The red carpet is rolled up, market stalls have been dismantled and luxury yachts head off to the next party scene. Another Cannes Film Festival has come to an end, yielding one final surprise in the Jury’s choice of Palme d’Or winner. But enough of this boring film talk. What have we really learned from this year’s festival? Here’s the top five lessons to take away.
- Paloma Faith is the stuff of nightmares
Literally as far as Rachel Weisz is concerned in Youth. She doesn’t take well to her husband running off with Faith, playing herself (sort of), purely on the grounds that she’s very good in bed. Staying with her father, Weisz wakes up screaming after a nightmare masquerading as a Paloma Faith music video in which the singer races up mountain roads before exploding into flames in a church. It’s enough to terrify anyone.
- Silent discos are always cool
The future for singletons is bleak in Yorgos Lanthimos’ dark comedy The Lobster. Anyone not married has 45 days to partner up or face being turned into a creature of their choosing (I’m guessing human is not an option). But some brave souls want to be alone, escaping to the forest where they live together albeit with personal relationships banned. So what do they do for fun? Slap on headphones and dance away together under the trees of course.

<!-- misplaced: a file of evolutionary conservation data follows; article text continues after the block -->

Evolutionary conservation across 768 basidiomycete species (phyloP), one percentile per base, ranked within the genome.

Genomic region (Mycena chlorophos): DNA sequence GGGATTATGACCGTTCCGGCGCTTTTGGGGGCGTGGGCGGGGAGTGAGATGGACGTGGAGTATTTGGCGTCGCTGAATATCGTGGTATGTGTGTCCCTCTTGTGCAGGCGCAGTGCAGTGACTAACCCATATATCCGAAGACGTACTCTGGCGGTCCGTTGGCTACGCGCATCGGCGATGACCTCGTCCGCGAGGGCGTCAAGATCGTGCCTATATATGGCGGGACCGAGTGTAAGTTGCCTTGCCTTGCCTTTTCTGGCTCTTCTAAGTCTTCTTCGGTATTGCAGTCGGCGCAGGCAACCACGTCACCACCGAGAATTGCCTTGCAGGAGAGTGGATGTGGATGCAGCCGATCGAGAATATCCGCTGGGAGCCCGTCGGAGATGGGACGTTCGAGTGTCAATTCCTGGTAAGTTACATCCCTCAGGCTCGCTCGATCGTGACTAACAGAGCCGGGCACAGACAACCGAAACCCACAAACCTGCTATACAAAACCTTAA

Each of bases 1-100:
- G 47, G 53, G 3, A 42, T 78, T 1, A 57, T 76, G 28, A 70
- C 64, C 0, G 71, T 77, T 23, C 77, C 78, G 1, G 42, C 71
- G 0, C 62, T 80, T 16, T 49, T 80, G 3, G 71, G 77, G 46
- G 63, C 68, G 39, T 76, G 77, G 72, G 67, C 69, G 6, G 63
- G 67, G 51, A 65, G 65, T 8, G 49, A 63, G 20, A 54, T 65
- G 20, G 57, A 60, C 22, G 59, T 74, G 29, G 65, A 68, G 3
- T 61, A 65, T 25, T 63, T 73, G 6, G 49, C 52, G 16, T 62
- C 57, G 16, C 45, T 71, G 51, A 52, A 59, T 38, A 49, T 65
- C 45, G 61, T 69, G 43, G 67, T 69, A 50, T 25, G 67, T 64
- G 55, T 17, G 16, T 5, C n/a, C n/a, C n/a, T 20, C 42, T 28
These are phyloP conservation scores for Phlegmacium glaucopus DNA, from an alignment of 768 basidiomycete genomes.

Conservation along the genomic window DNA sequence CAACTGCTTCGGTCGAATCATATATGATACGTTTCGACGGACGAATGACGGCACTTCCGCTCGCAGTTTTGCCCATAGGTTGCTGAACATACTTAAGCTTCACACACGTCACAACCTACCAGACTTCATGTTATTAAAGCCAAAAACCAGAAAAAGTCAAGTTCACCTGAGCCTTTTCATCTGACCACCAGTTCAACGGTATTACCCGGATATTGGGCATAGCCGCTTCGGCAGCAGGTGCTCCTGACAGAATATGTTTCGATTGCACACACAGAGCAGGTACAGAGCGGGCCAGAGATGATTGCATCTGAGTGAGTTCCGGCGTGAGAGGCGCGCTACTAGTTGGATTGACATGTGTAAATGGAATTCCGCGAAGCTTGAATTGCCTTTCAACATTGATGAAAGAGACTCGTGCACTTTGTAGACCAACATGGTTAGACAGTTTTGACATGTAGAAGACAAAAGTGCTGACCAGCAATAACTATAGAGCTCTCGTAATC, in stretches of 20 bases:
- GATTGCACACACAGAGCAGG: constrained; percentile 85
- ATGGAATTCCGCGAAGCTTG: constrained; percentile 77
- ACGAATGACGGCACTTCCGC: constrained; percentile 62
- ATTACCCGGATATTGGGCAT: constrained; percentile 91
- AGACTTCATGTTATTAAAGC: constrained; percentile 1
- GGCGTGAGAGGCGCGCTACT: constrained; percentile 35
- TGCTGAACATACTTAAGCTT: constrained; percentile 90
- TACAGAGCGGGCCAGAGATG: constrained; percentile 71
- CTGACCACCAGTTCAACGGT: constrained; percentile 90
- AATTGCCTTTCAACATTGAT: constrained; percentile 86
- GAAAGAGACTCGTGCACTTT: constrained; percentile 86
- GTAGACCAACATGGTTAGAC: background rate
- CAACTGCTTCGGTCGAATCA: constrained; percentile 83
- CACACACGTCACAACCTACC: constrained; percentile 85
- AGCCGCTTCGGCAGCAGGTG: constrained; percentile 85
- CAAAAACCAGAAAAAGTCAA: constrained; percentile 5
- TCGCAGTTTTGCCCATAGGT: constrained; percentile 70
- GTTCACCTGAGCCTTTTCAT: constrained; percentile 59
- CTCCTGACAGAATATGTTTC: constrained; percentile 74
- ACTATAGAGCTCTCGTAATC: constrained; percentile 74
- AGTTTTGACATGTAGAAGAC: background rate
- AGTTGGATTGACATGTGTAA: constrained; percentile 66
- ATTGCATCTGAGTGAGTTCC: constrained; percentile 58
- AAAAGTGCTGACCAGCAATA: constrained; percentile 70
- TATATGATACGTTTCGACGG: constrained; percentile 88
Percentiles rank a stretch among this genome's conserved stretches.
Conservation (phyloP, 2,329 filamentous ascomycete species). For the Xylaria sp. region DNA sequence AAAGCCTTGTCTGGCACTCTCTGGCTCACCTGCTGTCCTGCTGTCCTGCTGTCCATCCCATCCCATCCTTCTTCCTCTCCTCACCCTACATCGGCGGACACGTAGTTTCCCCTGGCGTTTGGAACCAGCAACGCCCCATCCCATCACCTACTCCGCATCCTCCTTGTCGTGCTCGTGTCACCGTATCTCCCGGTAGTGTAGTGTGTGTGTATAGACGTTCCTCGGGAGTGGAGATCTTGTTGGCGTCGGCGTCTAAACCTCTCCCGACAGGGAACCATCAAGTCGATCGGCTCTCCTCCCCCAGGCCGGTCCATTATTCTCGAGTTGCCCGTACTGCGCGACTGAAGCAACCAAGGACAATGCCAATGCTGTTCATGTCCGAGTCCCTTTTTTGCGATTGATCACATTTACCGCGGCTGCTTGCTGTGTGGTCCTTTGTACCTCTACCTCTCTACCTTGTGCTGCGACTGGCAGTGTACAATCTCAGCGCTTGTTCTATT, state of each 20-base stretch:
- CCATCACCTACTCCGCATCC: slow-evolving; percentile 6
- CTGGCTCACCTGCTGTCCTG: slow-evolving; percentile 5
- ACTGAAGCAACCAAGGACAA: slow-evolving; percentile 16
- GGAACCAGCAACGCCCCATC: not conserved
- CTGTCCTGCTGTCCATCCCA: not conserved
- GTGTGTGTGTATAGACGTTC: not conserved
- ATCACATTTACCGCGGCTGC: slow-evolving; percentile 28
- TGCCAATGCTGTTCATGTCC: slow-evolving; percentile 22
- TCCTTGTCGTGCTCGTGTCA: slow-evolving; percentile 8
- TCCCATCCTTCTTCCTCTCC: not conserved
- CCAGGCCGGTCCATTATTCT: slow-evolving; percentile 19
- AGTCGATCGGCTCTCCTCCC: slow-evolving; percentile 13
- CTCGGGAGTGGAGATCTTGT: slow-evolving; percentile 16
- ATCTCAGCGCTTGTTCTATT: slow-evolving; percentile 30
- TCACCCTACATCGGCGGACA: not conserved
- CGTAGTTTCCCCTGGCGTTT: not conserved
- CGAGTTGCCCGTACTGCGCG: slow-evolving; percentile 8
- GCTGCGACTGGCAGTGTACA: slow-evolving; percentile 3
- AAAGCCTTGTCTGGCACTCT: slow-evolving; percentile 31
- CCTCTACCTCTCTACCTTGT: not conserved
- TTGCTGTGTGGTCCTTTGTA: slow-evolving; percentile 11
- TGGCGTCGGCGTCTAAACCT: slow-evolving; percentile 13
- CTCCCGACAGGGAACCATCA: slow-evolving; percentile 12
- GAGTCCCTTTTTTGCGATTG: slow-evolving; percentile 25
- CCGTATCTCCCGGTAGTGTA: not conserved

- Don’t mess around when naming your child
Providing for your family is one thing; hammering home the importance of money by naming your only child Dollar is another. That’s what happens to the unfortunately named offspring of obnoxious twerp Jinsheng in Mountains May Depart. It ironically becomes an even more inappropriate name when we discover the US economy has tanked in the final act set in 2025.
- Nature is full of danger
I appreciate Matthew McConaughey has other things on his mind while attempting to escape the Japanese suicide forest he’s inadvisably wandered into, but he’s not going to get out if he walks around with eyes practically shut. The amount of times the idiot or his companion Ken Watanabe manage to fall over the side of ledges or almost drown becomes ridiculous in The Sea of Trees (main image). Someone really needs to put up a few fences.
- Was there any point in wanted posters before the invention of photography?
It would seem not if the efforts put together by the authorities in Marguerite & Julien are anything to go by. Tracking down the incestual brother and sister of the title seems like a mighty difficult task when the pictures plastered everywhere look like they were knocked up on an etch-a-sketch in two minutes flat. It makes Marguerite’s inept hat and fake moustache disguise seem somewhat redundant.